El Salvador: Lawmakers must approve bill to decriminalize abortion

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El Salvador: Lawmakers must approve bill to decriminalize abortion
23 April 2018

El Salvador’s Legislative Assembly must seize the historic opportunity to decriminalize abortion before the current legislative cycle closes at the end of April, said Amnesty International today.

“Having wasted several opportunities to decriminalize abortion in recent weeks, El Salvador’s lawmakers must act now to pass this landmark reform, which would save the lives of countless women and girls,” said Erika Guevara-Rosas, Americas director at Amnesty International.

Continued: https://www.amnesty.org/en/latest/news/2018/04/el-salvador-lawmakers-must-approve-bill-to-decriminalize-abortion/

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Argentine women see legal abortion closer than ever

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Argentine women see legal abortion closer than ever

The Associated Press
Debora Rey
April 20, 2018

BUENOS AIRES, Argentina — Pushed by a wave of demonstrations by women’s groups, the homeland of Pope Francis seems closer than ever to legalizing abortion.

The protests and shifting public opinion have led conservative President Mauricio Macri to call for Congress to launch a debate on a broader legalization of abortion in Argentina, which currently allows the procedure only in cases of rape or risks to the mother’s health.

Continued: http://nationalpost.com/pmn/news-pmn/argentine-women-see-legal-abortion-closer-than-ever

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Amnesty chief calls Latin America’s abortion laws violence against women

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Amnesty chief calls Latin America's abortion laws violence against women
Salil Shetty, Amnesty International’s secretary general, urges Argentina and others to reform draconian legislation and says human rights have deteriorated across region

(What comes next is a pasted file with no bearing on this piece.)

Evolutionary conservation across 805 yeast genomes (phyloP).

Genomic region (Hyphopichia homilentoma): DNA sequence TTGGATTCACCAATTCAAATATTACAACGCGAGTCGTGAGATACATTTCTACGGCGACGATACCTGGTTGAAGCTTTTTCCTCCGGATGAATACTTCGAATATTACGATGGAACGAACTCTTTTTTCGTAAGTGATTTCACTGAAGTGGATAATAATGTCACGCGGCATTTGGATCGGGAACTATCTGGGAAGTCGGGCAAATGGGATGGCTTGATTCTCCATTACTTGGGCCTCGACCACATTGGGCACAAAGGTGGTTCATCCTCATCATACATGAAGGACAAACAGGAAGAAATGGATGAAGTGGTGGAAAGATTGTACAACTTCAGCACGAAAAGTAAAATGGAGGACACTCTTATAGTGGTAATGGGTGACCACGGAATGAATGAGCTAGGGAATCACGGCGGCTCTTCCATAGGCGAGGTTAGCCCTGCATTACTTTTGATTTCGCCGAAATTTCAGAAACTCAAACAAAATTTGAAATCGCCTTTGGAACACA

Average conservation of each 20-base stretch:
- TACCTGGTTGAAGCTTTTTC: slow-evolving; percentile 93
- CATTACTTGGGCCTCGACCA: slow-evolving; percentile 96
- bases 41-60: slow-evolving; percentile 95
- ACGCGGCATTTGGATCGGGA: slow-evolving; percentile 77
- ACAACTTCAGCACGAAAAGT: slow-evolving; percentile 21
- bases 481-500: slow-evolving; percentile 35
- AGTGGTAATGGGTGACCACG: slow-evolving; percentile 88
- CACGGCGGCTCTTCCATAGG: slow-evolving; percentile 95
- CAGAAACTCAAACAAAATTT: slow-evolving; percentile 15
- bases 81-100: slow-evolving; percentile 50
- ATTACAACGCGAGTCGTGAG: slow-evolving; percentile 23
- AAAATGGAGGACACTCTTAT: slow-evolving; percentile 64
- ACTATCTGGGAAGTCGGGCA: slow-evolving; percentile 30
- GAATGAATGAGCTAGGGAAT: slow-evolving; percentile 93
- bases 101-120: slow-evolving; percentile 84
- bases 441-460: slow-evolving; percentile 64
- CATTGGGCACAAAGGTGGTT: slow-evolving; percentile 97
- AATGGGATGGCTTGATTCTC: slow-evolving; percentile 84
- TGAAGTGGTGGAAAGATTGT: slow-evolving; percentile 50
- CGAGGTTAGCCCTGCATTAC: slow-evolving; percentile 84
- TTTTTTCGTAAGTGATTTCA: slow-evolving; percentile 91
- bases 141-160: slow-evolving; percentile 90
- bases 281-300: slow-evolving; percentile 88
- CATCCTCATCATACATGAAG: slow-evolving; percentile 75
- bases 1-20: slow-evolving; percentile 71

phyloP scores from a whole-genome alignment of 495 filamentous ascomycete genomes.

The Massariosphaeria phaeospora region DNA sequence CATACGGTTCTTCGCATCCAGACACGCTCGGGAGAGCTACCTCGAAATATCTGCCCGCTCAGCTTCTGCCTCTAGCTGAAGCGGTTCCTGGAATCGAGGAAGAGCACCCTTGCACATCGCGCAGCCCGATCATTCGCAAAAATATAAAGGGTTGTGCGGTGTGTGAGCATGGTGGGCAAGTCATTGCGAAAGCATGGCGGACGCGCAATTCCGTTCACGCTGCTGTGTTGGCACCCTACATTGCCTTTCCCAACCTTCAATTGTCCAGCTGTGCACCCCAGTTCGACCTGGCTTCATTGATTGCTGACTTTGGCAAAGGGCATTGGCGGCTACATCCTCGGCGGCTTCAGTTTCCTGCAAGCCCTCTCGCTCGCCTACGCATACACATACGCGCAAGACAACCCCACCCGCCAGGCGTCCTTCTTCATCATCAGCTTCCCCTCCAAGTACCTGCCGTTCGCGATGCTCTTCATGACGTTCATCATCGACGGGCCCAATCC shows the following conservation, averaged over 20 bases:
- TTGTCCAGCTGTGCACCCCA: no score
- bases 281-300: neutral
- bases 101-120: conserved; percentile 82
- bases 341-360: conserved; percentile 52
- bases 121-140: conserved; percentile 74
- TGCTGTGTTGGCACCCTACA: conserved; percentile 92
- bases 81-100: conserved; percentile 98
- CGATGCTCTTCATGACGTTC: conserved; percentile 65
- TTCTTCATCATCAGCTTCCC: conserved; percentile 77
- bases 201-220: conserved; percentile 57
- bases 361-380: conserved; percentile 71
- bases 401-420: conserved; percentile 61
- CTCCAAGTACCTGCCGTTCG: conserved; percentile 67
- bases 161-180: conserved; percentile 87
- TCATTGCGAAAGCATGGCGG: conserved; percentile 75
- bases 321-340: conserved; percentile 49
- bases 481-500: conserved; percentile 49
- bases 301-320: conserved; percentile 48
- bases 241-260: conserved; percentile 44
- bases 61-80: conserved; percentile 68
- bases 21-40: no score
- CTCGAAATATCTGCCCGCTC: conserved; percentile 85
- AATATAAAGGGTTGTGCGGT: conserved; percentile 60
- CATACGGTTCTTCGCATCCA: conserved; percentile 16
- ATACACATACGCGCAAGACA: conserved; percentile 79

Uki Goñi in Buenos Aires
Sun 15 Apr 2018

Latin America’s draconian abortion policies have resulted in the needless deaths of thousands of women, said Amnesty International’s secretary general, Salil Shetty, as he called for a decisive push for legalization of the procedure across the region.

“The criminalization of abortion is an extreme form of violence against women. It doesn’t reduce abortions – it just makes them unsafe,” Shetty told the Guardian in Buenos Aires after a meeting with Argentina’s President Mauricio Macri.

Continued: https://www.theguardian.com/world/2018/apr/15/latin-america-abortion-laws-violence-against-women-amnesty-international-salil-shetty

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Legal Abortion in Argentina? A Long Shot Is Suddenly Within Reach

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Legal Abortion in Argentina? A Long Shot Is Suddenly Within Reach

By DANIEL POLITI
APRIL 14, 2018

BUENOS AIRES — Lucía Bulat, a 19-year-old medical student, was dancing on the steps of the congressional palace in Buenos Aires as she looked out on a crowd of abortion rights demonstrators who had gathered in Argentina’s capital.

“It’s a beautiful day,” Ms. Bulat said on Tuesday. “We’re empowering ourselves and demanding our rights. We can’t let people keep telling us what we can and cannot do with our own bodies.”

Continued: https://www.nytimes.com/2018/04/14/world/americas/argentina-abortion-pope-francis.html

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The coming battle to liberalise abortion—in Britain

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The coming battle to liberalise abortion—in Britain
While the Republic of Ireland prepares for a referendum on the 8th amendment, British activists are gearing up to fight their own battle for liberalisation

by Sian Norris
April 12, 2018

At the end of May, Ireland is set to become the latest European country to legalise abortion. A referendum to repeal the country’s 8th Amendment could lead to the end of restrictive laws which, according to the United Nations, violate women’s human rights. That would leave just two European nations where abortion remains illegal: Malta and Northern Ireland. But there are three other nations in Europe that retain highly restrictive laws which criminalise abortion unless performed under certain circumstances. And one of those is Great Britain.

There is a widespread assumption in this country that the 1967 Abortion Act, part of Roy Jenkins’s raft of reforms which created the “permissive society,” decriminalised abortion in England, Scotland and Wales. That’s not strictly accurate. The 1967 Act provided exemptions under which women would not be prosecuted according to the 1861 Offences Against the Person Act.

Continued: https://www.prospectmagazine.co.uk/politics/the-coming-battle-to-liberalise-abortion-in-britain